Hypertension (High Blood Pressure): The Silent Killer
Hypertension, or high blood pressure, is a silent killer that can be caused by Insulin Resistance-related weight gain and obesity.
When The National Heart, Lung and Blood Institute revised its blood pressure guidelines, almost 23 million American men who thought they were in the clear suddenly found themselves in a new danger zone called “Pre-Hypertensive.”
You are included in this category if your systolic blood pressure is between 120 and 139 or your diastolic blood pressure is between 80 and 89. Regard it as a wake-up call to take steps to avoid a stroke further down the road.
What exactly are systolic and diastolic blood pressures? Blood pressure is commonly measured by wrapping an inflatable cuff around the upper arm. Air is pumped into the cuff until circulation is cut of, and when a stethoscope is placed over the cuff, there is silence. Then, as the air is slowly let out of the cuff, blood begins to flow again and can be heard through the stethoscope. This is the point of greatest pressure, called systolic, and is usually expressed as how high it forces a column of mercury to rise in a tube.
At its highest normal pressure, the heart should send a column of mercury to a height of about 120 millimeters. At some point, as more and more air is let out of the cuff, the pressure exerted by the cuff is so small that the sound of the blood pulsing against the artery walls subsides and there is silence again. This is the point of lowest pressure, called diastolic, which normally raises the mercury in the column to 80 millimeters.
It is crucial to “know your numbers” with respect to normal and high blood pressure levels. Life-threatening complications to your cardiovascular system can develop over a period of years when Hypertension exists. Increased pressure on the inner walls of blood vessels make the vessels less flexible over time and more vulnerable to the build-up of fatty deposits in a process known as atherosclerosis, a key risk factor in heart disease. (See Insulin Resistance, Metabolic Syndrome, and Heart Disease.)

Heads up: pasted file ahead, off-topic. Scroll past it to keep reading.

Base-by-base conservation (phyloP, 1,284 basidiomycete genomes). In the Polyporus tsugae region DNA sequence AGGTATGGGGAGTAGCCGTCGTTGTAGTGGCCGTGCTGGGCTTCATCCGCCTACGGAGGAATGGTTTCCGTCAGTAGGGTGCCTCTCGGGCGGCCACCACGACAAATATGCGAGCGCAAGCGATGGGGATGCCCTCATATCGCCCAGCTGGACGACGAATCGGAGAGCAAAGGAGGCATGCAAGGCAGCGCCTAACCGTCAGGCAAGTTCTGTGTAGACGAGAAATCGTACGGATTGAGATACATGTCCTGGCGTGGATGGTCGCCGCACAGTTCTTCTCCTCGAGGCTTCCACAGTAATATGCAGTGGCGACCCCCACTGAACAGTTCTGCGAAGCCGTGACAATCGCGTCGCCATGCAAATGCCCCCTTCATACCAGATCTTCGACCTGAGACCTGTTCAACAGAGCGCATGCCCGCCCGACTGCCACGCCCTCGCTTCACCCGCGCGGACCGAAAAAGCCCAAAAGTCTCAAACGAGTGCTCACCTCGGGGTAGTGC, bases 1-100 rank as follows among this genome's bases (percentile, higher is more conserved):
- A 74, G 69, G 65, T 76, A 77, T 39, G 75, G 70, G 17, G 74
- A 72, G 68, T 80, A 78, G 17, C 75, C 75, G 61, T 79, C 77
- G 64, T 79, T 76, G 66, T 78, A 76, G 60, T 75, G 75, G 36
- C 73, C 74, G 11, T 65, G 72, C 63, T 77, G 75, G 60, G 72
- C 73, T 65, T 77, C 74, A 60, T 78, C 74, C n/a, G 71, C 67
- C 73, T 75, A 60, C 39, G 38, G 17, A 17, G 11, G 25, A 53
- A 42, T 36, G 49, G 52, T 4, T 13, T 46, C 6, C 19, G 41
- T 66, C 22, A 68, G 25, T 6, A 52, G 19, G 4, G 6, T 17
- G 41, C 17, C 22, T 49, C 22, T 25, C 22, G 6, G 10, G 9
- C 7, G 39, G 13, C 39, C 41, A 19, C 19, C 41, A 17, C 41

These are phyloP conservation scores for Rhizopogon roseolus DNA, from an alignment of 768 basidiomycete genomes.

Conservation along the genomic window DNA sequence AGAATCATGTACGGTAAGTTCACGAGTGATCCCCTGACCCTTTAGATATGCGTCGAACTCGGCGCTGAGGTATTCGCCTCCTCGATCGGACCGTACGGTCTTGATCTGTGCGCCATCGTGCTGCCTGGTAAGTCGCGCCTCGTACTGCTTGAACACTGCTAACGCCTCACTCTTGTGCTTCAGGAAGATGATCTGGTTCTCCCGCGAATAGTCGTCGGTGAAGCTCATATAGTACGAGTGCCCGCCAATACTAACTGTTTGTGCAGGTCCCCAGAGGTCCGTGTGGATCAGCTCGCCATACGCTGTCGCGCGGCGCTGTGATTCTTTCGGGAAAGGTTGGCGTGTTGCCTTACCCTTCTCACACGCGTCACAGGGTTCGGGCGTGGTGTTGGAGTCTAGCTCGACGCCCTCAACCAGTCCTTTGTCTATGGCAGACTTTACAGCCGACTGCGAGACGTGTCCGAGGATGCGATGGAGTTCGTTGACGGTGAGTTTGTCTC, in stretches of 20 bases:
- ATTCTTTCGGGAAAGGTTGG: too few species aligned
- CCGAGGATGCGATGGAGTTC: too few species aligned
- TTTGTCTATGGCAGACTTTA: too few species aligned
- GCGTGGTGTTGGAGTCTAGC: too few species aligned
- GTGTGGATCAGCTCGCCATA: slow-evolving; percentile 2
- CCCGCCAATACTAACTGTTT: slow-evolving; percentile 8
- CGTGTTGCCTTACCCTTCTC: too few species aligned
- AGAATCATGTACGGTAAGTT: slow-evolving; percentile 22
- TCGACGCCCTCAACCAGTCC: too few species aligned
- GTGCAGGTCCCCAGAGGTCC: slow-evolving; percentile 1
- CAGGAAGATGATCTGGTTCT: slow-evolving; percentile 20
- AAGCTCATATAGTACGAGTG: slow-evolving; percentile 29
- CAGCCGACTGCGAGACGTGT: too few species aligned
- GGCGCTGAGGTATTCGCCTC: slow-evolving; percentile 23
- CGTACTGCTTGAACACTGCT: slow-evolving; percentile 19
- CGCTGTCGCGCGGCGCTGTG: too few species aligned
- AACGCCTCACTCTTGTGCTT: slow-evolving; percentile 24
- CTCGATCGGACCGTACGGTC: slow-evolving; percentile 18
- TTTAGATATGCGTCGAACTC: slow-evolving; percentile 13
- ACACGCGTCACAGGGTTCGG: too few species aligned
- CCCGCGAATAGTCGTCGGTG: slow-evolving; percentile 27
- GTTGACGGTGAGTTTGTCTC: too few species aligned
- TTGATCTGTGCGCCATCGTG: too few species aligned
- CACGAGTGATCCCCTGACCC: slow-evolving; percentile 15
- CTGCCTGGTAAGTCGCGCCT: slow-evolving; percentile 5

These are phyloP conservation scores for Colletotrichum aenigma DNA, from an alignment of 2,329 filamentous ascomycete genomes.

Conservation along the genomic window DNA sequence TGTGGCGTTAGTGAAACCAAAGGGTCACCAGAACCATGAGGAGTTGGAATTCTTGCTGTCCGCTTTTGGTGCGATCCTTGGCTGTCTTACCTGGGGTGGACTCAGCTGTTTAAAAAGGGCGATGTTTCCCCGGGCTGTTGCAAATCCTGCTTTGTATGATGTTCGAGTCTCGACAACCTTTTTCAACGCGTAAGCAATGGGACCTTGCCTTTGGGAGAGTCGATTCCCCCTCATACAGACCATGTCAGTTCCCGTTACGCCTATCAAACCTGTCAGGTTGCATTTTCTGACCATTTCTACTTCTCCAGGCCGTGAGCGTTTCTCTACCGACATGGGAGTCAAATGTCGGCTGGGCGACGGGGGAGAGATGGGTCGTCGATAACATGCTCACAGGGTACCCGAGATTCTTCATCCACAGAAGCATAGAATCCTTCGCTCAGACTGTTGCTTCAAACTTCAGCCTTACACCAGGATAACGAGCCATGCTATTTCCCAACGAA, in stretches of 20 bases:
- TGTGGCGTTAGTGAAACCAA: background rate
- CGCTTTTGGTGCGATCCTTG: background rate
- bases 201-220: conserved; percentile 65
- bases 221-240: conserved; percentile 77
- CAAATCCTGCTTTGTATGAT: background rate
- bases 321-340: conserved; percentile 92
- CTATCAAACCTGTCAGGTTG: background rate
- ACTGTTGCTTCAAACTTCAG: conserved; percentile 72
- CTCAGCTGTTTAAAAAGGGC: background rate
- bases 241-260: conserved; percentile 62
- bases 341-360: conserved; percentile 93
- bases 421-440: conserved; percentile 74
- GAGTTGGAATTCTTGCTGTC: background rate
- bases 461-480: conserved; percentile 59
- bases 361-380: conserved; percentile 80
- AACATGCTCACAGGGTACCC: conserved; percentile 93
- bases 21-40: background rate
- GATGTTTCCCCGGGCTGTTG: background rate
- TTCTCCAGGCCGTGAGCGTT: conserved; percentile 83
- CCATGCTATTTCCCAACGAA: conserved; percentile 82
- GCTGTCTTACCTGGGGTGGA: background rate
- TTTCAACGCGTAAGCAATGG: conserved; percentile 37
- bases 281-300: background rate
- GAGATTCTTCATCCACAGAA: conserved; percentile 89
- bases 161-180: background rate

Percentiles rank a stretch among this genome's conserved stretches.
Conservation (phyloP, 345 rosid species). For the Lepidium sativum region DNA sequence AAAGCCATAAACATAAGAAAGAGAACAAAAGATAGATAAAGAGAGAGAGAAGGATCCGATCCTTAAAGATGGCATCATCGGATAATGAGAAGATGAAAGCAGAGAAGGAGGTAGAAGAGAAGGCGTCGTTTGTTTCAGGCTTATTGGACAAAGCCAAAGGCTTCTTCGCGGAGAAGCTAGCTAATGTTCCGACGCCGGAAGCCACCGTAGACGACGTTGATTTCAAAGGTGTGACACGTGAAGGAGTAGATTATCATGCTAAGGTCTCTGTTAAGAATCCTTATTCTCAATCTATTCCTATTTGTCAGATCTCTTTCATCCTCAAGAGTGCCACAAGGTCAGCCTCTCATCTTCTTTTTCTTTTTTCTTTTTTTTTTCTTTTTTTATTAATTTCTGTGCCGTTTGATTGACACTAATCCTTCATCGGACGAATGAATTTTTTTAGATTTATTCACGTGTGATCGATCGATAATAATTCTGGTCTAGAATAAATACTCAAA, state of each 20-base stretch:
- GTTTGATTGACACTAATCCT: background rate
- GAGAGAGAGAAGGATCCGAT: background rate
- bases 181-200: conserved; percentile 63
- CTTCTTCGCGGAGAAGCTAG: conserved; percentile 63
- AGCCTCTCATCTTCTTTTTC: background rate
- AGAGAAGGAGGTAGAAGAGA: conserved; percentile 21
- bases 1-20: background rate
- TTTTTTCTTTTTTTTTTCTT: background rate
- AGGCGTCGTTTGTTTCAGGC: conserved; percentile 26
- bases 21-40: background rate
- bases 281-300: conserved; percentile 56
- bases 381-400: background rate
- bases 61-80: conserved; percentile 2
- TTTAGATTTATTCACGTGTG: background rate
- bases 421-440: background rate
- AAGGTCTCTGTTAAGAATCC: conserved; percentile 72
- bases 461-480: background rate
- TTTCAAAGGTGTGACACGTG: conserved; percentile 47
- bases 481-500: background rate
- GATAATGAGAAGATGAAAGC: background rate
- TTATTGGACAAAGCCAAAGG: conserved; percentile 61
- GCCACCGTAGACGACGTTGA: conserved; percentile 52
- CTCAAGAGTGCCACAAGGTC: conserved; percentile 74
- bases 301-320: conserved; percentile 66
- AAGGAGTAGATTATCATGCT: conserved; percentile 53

Hypertension also forces the heart to work harder to pump adequate blood throughout the body. This extra work causes the muscles of the heart to enlarge. Eventually, the enlarged heart can become inefficient in pumping blood, a condition that can lead to heart failure, when the heart cannot pump enough blood to meet the body’s needs.
|American Heart Association-recommended blood pressure levels|
|Blood Pressure Category||Systolic (mm Hg)||Diastolic (mm Hg)|
|Normal||less than 120||and||less than 80|
|Stage 2||160 or higher||or||100 or higher|
|Source: American Heart Association – www.americaheart.org|
High blood pressure is common. However, only about half of the individuals with high blood pressure know they have it because of its silent build-up. Blood pressure is controlled in just 1 out of every 8 people who have the condition.
The importance of knowing if you have hypertension is that it is a powerful risk factor for some very serious diseases such as angina, heart attack, stroke, atherosclerosis, kidney failure, and circulatory problems in the legs, as well as erectile dysfunction.
In 95 percent of cases, there is no specific cause for high blood pressure. A diagnosis of the condition is more common in African Americans than in whites, and becomes more likely with advancing age. People who are obese or Diabetic are more likely to have, or to develop, the disorder.
While high blood pressure can occur in slender, active people, it is much more common in the obese. An important step in avoiding high blood pressure is maintaining an ideal body weight by eating appropriately, including low cholesterol food, and getting sufficient regular exercise.
For many people, slender or obese, high blood pressure is a fact of life. What then should you do? The first step is have your blood pressure checked regularly, so that the diagnosis of hypertension is made early. Adults should have their blood pressure checked at least once every year.